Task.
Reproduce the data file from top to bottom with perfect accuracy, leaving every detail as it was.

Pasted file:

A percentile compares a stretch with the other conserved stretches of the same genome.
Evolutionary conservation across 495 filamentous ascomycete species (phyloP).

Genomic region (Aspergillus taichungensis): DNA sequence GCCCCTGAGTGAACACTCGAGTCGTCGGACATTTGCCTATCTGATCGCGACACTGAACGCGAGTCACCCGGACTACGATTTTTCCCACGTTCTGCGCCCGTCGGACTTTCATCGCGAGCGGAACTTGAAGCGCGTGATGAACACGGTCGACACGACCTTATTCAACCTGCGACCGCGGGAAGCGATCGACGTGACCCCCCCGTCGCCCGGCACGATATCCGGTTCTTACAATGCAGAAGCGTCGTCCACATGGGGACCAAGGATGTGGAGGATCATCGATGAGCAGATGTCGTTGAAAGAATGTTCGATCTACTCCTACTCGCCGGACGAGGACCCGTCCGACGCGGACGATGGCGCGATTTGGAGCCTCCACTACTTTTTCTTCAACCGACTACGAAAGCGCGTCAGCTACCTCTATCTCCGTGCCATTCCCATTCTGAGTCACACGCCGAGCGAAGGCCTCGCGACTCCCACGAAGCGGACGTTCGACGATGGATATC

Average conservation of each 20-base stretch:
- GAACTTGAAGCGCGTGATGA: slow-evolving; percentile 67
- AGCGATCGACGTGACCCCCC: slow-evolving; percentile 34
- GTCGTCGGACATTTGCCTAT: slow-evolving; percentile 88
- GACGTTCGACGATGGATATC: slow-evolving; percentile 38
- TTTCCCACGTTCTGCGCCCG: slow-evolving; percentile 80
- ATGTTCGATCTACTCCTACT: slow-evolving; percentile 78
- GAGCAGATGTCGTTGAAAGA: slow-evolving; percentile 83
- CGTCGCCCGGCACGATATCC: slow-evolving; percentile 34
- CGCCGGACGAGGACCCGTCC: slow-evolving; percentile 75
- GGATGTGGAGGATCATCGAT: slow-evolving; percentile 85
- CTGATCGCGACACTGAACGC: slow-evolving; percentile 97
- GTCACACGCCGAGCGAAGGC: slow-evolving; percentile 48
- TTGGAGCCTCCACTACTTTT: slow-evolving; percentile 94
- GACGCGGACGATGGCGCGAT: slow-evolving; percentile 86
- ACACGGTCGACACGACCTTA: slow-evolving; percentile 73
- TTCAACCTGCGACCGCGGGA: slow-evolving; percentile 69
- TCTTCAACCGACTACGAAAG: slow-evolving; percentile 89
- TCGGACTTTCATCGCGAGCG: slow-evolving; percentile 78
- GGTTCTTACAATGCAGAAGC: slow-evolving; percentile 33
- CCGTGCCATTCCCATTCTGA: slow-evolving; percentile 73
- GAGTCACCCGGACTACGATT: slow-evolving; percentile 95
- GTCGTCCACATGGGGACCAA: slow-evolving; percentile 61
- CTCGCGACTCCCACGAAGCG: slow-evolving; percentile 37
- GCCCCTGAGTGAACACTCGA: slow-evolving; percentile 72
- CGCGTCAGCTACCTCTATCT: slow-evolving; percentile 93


A percentile compares a stretch with the other conserved stretches of the same genome.
Evolutionary conservation across 495 filamentous ascomycete species (phyloP).

Genomic region (Aspergillus taichungensis): DNA sequence GCCCCTGAGTGAACACTCGAGTCGTCGGACATTTGCCTATCTGATCGCGACACTGAACGCGAGTCACCCGGACTACGATTTTTCCCACGTTCTGCGCCCGTCGGACTTTCATCGCGAGCGGAACTTGAAGCGCGTGATGAACACGGTCGACACGACCTTATTCAACCTGCGACCGCGGGAAGCGATCGACGTGACCCCCCCGTCGCCCGGCACGATATCCGGTTCTTACAATGCAGAAGCGTCGTCCACATGGGGACCAAGGATGTGGAGGATCATCGATGAGCAGATGTCGTTGAAAGAATGTTCGATCTACTCCTACTCGCCGGACGAGGACCCGTCCGACGCGGACGATGGCGCGATTTGGAGCCTCCACTACTTTTTCTTCAACCGACTACGAAAGCGCGTCAGCTACCTCTATCTCCGTGCCATTCCCATTCTGAGTCACACGCCGAGCGAAGGCCTCGCGACTCCCACGAAGCGGACGTTCGACGATGGATATC

Average conservation of each 20-base stretch:
- GAACTTGAAGCGCGTGATGA: slow-evolving; percentile 67
- AGCGATCGACGTGACCCCCC: slow-evolving; percentile 34
- GTCGTCGGACATTTGCCTAT: slow-evolving; percentile 88
- GACGTTCGACGATGGATATC: slow-evolving; percentile 38
- TTTCCCACGTTCTGCGCCCG: slow-evolving; percentile 80
- ATGTTCGATCTACTCCTACT: slow-evolving; percentile 78
- GAGCAGATGTCGTTGAAAGA: slow-evolving; percentile 83
- CGTCGCCCGGCACGATATCC: slow-evolving; percentile 34
- CGCCGGACGAGGACCCGTCC: slow-evolving; percentile 75
- GGATGTGGAGGATCATCGAT: slow-evolving; percentile 85
- CTGATCGCGACACTGAACGC: slow-evolving; percentile 97
- GTCACACGCCGAGCGAAGGC: slow-evolving; percentile 48
- TTGGAGCCTCCACTACTTTT: slow-evolving; percentile 94
- GACGCGGACGATGGCGCGAT: slow-evolving; percentile 86
- ACACGGTCGACACGACCTTA: slow-evolving; percentile 73
- TTCAACCTGCGACCGCGGGA: slow-evolving; percentile 69
- TCTTCAACCGACTACGAAAG: slow-evolving; percentile 89
- TCGGACTTTCATCGCGAGCG: slow-evolving; percentile 78
- GGTTCTTACAATGCAGAAGC: slow-evolving; percentile 33
- CCGTGCCATTCCCATTCTGA: slow-evolving; percentile 73
- GAGTCACCCGGACTACGATT: slow-evolving; percentile 95
- GTCGTCCACATGGGGACCAA: slow-evolving; percentile 61
- CTCGCGACTCCCACGAAGCG: slow-evolving; percentile 37
- GCCCCTGAGTGAACACTCGA: slow-evolving; percentile 72
- CGCGTCAGCTACCTCTATCT: slow-evolving; percentile 93